The Plaintiff agrees that his first appeal to the Central Office on August 19, 2009, was rejected because he did not submit the proper paperwork. (d/e 27, Plain. Resp.,p. 2). The Plaintiff says he received the notice on September 28, 2009 and was given 15 days to resubmit his grievance. (d/e 26, Plain Resp., Ex. 4). The Plaintiff says within this time period, on October 7, 2009, he asked for an extension of 30 days to file his appeal. While the Plaintiff does not provide a copy of his request for additional time, he has provided a copy of an envelope addressed to the Central Office that is stamped as received at the correctional facility on October 8, 2009. (d/e 26, Plain Resp., Ex. 14). The Plaintiff says he received no response for the Central Office.

The Plaintiff then sent his second appeal to the Central Office along with the necessary paperwork. (d/e 26, Plain Resp., Ex. 5). The Plaintiff says his appeal included a letter dated October 23, 2009 which states that the documents are a "follow up to a request for an extension of time with this office dated October 7, 2009." Id. Although the Plaintiff never directly mentions why he needed additional time to file this appeal, it appears from his letter that he just received copies of the necessary paperwork on October 23, 2009. Id

The Plaintiff says although his second appeal was found to be untimely, he has met the requirements of the PLRA because he exhausted all "available" administrative remedies. 42 U.S.C. §1997e(a). The PLRA does not define availability for purposes of the exhaustion requirement. Nonetheless, it is clear that a plaintiff's claims cannot be dismissed if "prison employees do not respond to a properly filed grievance or otherwise use affirmative misconduct to prevent a prisoner from exhausting." Dole v. Chandler, 438 F.3d 804, 809-10 (7th Cir.2006).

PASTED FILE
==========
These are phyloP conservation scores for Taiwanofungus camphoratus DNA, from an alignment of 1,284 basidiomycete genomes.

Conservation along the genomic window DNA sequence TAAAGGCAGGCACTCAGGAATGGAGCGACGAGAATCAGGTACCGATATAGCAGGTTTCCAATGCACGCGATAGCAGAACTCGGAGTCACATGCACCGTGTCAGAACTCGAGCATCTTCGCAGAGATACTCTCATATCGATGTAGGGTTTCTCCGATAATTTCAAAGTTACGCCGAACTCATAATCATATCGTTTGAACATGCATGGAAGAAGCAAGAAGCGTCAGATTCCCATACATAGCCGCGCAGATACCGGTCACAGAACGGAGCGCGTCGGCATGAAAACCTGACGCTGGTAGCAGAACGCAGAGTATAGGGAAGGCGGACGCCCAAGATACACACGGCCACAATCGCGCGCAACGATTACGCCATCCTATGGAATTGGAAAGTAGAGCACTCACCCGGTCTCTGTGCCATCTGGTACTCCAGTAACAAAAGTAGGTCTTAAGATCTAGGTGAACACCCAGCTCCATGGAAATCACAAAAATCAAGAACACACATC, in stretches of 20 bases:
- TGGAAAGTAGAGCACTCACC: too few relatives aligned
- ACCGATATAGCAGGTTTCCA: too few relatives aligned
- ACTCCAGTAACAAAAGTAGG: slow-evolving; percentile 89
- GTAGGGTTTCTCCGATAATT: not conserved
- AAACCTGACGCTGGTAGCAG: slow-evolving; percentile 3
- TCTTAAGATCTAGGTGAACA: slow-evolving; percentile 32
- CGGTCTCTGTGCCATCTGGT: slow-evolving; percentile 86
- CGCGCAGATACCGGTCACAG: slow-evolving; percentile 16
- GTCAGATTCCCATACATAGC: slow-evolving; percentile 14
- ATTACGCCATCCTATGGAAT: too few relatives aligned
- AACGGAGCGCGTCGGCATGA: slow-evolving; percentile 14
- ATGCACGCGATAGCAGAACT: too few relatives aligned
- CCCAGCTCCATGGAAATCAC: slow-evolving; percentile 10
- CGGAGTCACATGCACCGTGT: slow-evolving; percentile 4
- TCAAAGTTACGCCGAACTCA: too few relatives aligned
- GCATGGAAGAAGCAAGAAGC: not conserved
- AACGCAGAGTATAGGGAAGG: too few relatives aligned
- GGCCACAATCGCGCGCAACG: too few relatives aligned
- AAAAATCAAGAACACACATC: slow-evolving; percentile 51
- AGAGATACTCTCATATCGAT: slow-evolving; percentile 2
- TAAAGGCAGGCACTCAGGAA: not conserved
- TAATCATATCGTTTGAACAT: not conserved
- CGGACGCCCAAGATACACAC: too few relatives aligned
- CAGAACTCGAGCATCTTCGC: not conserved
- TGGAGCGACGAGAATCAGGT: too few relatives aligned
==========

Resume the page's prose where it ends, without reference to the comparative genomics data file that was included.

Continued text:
The Defendants argue that there is no evidence the Central Office ever received the Plaintiff's request for additional time. The Plaintiff says he never received a response or even an acknowledgment that the office had received his request for additional time and only realized there was a problem when his appeal was ultimately denied as untimely. However, the Defendants point to the fact that the second denial of the Plaintiff's appeal stated that he could "provide staff verification on letterhead that the untimely filing was not your fault." (d/e 26, Plain Resp., Ex. 6). The Plaintiff does not dispute that he received this information. Id. Nonetheless, the Plaintiff took no further action. He did not indicate that he had asked for additional time, nor did he state that there was a delay in receiving his paperwork.